Groton Iron Works was a company formed in 1917 to build cargo ships for the United States Shipping Board during World War I. The company owned two shipyards: one in Noank, Connecticut for wooden ships; and the other in Groton, Connecticut for steel ships. The focus of this article is the Groton, Connecticut yard.
In 1916, Harry C. Rowe sold his 30-acre estate at Eastern Point to Charles W. Morse. Charles W. Morse was president of United States Steamship Company, which was the parent company of Groton Iron Works and Virginia Shipbuilding Corporation. 4,993 shares of the 5,000 total shares of Groton Iron Works stock was owned by United States Steamship Company. Qualifying shares were owned by the following: four shares by C.W. Morse and his three sons; one by Mr. Guggenheim; one by Mr. Loft; one unknown. $3,500,000 was spent to construct Groton Iron Works, which employed 3,600 men.
E.A. Morse, President
H.F. Morse, Vice President
B.W. Morse, Secretary
Emergency Fleet Corporation contract #57 S.C. for six 8,800 dead-weight ton steamers was signed 11 August 1917.
Emergency Fleet Corporation contract #225 S.C. for six 9,400 dead-weight ton steamers was signed 20 April 1918. Three were eventually canceled due to the end of the war.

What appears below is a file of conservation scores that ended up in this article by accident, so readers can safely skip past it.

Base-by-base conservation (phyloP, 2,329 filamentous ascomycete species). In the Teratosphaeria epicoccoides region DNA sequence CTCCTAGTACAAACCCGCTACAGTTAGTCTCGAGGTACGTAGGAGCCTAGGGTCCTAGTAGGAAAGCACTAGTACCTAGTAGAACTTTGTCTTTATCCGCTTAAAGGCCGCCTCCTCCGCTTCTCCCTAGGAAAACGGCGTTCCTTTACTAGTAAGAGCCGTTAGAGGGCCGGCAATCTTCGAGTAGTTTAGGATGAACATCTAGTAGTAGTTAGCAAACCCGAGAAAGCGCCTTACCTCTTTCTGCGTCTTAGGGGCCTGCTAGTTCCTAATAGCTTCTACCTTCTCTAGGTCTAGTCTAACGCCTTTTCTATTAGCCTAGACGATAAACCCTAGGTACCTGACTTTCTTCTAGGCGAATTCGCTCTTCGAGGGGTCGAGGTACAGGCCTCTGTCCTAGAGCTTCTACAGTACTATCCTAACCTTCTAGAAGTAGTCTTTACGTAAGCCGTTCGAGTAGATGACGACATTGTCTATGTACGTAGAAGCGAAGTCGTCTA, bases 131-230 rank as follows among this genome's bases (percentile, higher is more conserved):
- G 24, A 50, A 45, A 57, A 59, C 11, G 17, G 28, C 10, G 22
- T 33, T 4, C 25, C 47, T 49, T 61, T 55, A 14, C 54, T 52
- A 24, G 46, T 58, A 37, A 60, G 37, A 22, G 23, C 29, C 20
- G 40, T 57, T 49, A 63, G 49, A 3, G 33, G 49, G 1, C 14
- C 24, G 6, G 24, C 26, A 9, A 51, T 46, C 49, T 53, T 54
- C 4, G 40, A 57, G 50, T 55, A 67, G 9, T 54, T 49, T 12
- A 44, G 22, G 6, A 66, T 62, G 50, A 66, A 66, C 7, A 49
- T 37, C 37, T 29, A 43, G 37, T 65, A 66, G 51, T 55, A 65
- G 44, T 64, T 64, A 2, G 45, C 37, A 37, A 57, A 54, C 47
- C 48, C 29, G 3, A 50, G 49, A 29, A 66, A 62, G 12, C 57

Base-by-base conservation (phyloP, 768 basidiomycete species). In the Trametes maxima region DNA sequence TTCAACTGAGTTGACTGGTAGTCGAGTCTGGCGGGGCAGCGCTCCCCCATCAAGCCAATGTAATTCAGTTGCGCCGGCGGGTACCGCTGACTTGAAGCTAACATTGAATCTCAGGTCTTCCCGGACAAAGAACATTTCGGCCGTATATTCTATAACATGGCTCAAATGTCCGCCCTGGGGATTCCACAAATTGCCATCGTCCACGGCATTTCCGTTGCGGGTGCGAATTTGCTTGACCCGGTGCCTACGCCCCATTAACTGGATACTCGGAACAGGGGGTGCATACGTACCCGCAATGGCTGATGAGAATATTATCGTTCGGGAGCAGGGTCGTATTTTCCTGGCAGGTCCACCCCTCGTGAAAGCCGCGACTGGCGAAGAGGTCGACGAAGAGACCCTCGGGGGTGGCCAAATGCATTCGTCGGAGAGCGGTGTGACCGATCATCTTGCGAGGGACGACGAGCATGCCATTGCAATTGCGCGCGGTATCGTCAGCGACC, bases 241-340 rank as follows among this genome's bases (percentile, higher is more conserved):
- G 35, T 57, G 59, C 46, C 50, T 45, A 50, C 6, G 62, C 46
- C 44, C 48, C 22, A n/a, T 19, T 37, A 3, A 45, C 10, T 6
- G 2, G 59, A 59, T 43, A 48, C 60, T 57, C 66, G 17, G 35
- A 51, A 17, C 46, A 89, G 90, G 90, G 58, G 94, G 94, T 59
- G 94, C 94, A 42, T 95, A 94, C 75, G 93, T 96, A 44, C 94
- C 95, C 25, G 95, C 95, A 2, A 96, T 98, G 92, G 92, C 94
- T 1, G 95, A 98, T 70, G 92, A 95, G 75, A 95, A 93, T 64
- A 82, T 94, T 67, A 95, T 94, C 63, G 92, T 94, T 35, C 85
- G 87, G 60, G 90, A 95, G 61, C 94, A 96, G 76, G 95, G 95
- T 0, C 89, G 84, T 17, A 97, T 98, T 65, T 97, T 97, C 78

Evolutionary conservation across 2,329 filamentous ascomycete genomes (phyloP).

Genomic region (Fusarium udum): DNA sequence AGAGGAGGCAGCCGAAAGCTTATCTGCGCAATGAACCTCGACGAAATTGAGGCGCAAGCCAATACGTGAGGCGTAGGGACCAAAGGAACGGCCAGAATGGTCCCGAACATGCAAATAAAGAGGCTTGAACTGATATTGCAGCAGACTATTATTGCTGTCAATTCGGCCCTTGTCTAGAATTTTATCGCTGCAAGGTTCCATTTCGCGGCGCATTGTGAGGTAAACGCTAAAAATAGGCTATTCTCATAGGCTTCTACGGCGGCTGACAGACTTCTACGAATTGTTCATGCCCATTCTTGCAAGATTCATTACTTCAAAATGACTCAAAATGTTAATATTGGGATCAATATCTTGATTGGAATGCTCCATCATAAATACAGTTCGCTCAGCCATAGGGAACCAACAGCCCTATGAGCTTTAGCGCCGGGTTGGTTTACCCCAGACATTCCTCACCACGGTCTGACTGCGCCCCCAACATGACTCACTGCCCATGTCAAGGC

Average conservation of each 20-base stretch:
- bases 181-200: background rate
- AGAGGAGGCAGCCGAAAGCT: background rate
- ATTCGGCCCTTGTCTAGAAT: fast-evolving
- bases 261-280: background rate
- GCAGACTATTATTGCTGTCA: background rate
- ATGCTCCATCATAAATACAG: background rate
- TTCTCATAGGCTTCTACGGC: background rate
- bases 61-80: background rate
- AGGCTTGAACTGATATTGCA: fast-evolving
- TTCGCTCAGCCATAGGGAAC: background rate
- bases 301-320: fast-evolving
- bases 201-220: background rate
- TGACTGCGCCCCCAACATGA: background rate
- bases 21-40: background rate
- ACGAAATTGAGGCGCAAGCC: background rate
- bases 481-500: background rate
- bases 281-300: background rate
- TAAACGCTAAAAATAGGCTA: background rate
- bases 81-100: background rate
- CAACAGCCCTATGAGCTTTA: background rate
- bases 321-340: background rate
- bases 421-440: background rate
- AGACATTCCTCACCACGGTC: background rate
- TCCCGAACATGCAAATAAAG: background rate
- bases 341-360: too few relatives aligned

On 23 July 1922, the New York, New Haven and Hartford Railroad leased the property for use as a locomotive repair facility.
On 30 January 1926, Hickman Sea Sled announced the lease of the jointer shop building.
On 25 January 1927, Atlantic Coast Fisheries purchased the northern section of the property from Boston Iron and Metal Company, to fillet, freeze and package haddock. In 1929 they purchased the remaining property, then sold some to Shell Oil Company for the construction of a distributing center with seven tanks.
In January, 1941, a syndicate headed by Alfred Holter purchased most of the property, intending to build freighters for Britain. Purchase price was $550,000 cash.
On 5 February 1942, the US Navy purchased the property from Alfred Holter and Shell Oil Company for $222,000 using condemnation proceedings. $9.5 million was spent to construct the Victory Yard, where General Dynamics Electric Boat began building submarines on 22 July 1942. On 3 November 1943 a Federal Court Committee awarded an additional $203,000 to the former owners.
On 13 January 1945, General Dynamics Electric Boat announced that $3,000,000 will be spent to convert the Victory Yard to manufacture 105mm shells.
On 18 December 1946, Pfizer Inc purchased the property from the War Assets Administration. Purchase price was $911,999.